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After Nirbhaya, MHA uses stricter laws to rescue devadasis

DECCAN CHRONICLE | NAMRATA BIJI AHUJA
Published Dec 27, 2015, 9:48 am IST
Updated Mar 26, 2019, 2:26 pm IST
Law can help in imprisonment of perpetrators from 7 years to life term.
Representational image
 Representational image

New Delhi: The Jyoti Singh gangrape tragedy in Delhi has come to the rescue of devdasis in the country. The Union home ministry has invoked the stringent provisions of the Criminal Law (Amendment) Act of 2013, which gave the law more teeth after the gangrape incident, to act as a deterrent to clamp down on the age-old “devadasi system” which, shockingly, continues to exist in some parts  of the country. In Telangana and parts of AP, it is prevalent under the guise of religious practice.

A devadasi is a woman dedicated to worship and service of a deity or a temple all her life. A system long abolished by states but still continuing in certain parts, the NDA government has asked all states to invoke Sections 370 and 370A of the Indian Penal Code under the Criminal Law (Amendment) Act of 2013 to treat all such cases as “sexual exploitation”, besides slapping cases against offenders under the Immoral Traffic (Prevention) Act and invoking penal provisions that deal with selling minors for prostitution.

 

The MHA has said in its advisory to all state governments that in some parts India communities, like the Beriya and Nat, are still following the heinous practice “under the name of religious practice” and degrading women under the devadasi system.

The new law will now be applicable to the devadasi system and can lead to imprisonment ranging from at least seven years to imprisonment for the remainder of that person’s natural life, depending on the number or category of persons trafficked or, in this case, forced into the devadasi system. The stringent law, which was adopted after a nationwide outcry following the Jyoti Singh tragedy, also has penal provisions for employment of a trafficked person, which can be invoked against the accused in this case.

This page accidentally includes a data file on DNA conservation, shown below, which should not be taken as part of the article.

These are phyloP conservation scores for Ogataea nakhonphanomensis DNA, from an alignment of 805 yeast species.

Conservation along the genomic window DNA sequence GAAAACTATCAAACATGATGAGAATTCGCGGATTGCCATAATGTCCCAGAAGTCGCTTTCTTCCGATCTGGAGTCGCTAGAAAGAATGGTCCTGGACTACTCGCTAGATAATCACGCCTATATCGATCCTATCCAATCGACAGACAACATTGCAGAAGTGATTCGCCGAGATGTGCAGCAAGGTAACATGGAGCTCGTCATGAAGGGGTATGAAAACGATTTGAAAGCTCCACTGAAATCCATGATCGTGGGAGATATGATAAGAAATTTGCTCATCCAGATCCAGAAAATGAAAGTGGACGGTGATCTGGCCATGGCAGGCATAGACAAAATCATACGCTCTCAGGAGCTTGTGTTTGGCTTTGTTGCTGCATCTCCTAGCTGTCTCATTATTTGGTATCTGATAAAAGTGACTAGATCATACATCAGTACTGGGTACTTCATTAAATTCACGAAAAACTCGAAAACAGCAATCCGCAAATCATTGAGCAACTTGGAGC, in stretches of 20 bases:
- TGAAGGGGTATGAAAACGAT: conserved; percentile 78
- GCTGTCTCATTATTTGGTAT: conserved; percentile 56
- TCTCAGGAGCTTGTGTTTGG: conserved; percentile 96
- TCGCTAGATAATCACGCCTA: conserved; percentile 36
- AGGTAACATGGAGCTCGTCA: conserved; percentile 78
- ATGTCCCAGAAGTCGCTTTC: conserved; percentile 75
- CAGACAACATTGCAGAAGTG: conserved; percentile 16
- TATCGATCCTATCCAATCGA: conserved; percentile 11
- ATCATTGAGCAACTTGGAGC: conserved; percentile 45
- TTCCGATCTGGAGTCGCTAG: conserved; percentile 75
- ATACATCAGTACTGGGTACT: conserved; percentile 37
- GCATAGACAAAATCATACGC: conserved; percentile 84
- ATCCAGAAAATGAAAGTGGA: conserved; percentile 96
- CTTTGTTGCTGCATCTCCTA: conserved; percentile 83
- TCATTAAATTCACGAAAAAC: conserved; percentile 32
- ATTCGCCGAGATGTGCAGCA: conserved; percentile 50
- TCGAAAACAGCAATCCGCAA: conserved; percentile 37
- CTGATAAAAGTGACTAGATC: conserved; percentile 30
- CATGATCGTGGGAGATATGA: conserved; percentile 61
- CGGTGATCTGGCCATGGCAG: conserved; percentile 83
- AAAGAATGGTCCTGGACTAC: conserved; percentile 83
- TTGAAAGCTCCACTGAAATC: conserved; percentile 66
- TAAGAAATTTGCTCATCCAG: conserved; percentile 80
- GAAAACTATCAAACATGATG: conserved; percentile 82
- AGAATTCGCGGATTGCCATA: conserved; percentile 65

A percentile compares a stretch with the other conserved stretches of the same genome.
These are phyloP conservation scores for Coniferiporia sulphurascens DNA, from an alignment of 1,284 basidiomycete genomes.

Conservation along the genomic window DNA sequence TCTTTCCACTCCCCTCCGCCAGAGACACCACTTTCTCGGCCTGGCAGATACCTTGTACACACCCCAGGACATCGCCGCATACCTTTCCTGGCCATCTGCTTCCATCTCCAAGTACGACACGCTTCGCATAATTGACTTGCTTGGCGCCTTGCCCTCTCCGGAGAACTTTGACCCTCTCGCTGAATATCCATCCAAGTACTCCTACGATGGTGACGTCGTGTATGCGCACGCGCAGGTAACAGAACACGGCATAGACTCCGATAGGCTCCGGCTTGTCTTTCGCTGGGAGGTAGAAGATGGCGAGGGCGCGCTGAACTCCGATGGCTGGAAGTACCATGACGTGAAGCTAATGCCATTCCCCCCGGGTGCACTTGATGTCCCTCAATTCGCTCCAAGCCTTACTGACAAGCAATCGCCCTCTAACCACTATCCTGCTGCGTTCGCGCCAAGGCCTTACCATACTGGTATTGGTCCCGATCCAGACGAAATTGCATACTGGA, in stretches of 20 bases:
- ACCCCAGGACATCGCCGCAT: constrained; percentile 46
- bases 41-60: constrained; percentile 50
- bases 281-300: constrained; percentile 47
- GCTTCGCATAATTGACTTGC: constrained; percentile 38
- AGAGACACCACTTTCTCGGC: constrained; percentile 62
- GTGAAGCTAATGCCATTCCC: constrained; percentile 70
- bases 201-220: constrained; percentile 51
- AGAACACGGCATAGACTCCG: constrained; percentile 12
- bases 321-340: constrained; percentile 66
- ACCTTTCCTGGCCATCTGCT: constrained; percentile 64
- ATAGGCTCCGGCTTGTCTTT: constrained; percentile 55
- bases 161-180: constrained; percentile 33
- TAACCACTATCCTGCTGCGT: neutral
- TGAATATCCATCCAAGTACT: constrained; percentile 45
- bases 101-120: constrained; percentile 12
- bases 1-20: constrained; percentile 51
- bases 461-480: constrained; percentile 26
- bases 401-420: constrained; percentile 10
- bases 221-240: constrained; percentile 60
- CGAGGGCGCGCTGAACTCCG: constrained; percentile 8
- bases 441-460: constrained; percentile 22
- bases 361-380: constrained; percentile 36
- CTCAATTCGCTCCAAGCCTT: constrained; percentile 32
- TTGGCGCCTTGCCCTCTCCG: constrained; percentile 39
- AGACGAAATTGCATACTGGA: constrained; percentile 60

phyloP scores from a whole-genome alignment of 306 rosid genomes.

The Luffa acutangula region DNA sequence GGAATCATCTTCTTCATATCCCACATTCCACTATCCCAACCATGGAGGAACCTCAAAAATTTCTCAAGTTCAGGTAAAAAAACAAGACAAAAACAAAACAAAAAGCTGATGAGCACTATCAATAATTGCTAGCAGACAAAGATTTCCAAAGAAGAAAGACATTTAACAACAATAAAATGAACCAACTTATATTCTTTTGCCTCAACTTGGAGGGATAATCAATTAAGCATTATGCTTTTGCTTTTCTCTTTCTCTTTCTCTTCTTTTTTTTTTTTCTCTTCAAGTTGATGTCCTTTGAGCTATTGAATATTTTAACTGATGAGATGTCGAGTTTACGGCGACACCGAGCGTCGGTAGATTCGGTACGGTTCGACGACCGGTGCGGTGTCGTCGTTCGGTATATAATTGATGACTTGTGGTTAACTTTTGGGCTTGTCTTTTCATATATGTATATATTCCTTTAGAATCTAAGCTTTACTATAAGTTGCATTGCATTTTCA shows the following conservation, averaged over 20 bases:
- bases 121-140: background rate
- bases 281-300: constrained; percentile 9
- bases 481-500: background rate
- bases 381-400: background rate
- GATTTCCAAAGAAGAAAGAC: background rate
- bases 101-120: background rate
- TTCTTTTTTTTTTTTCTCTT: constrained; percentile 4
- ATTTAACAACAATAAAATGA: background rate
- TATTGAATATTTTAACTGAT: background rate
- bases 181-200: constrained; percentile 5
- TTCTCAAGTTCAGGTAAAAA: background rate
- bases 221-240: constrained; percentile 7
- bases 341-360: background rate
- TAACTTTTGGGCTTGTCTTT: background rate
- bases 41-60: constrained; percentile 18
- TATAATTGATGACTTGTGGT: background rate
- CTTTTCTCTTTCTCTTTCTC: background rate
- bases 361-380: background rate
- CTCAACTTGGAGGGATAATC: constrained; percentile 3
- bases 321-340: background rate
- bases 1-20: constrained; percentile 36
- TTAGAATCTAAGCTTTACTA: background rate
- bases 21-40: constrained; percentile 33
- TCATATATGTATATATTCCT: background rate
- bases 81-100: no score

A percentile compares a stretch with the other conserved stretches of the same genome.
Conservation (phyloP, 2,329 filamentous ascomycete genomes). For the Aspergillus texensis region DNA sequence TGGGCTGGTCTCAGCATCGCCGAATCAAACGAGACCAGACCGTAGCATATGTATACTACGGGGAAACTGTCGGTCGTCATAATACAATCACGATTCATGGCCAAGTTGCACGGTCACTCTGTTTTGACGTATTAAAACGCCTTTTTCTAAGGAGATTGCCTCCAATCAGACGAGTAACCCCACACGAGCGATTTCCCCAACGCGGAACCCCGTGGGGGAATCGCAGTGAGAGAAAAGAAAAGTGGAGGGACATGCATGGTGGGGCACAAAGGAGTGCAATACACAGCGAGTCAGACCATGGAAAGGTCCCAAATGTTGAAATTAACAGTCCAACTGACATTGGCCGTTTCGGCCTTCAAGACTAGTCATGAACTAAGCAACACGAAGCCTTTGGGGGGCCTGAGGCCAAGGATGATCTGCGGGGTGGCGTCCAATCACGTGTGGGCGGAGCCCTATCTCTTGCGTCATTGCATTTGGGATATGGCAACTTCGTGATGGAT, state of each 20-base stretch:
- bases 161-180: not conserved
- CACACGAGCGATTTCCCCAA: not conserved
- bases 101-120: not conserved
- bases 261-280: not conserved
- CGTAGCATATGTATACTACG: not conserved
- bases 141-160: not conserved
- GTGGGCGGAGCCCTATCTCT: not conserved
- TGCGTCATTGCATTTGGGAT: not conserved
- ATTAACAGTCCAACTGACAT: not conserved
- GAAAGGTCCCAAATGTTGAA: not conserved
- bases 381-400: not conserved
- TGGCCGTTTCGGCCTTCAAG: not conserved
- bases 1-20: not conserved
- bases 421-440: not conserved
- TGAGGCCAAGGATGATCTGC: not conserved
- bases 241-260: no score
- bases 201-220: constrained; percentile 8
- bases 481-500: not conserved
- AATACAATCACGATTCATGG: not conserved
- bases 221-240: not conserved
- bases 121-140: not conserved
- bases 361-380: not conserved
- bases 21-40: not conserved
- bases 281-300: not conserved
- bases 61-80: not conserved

The Jyoti Singh case was recently instrumental in amending the juvenile justice law. “Even though it was abolished long back by passing various enactments by different state governments, reports reveal that the devadasi system still persists. Such practice is absolutely inhuman and against the dignity of women and therefore the devadasi system needs to be completely abolished both in letter and spirit,” the MHA has said.

The wake-up call for the Centre came when the SC in November fined the Centre `25,000 for failing to file on time an affidavit on women being forced to become devadasis and the possibility of abolition of the age-old tradition.

 

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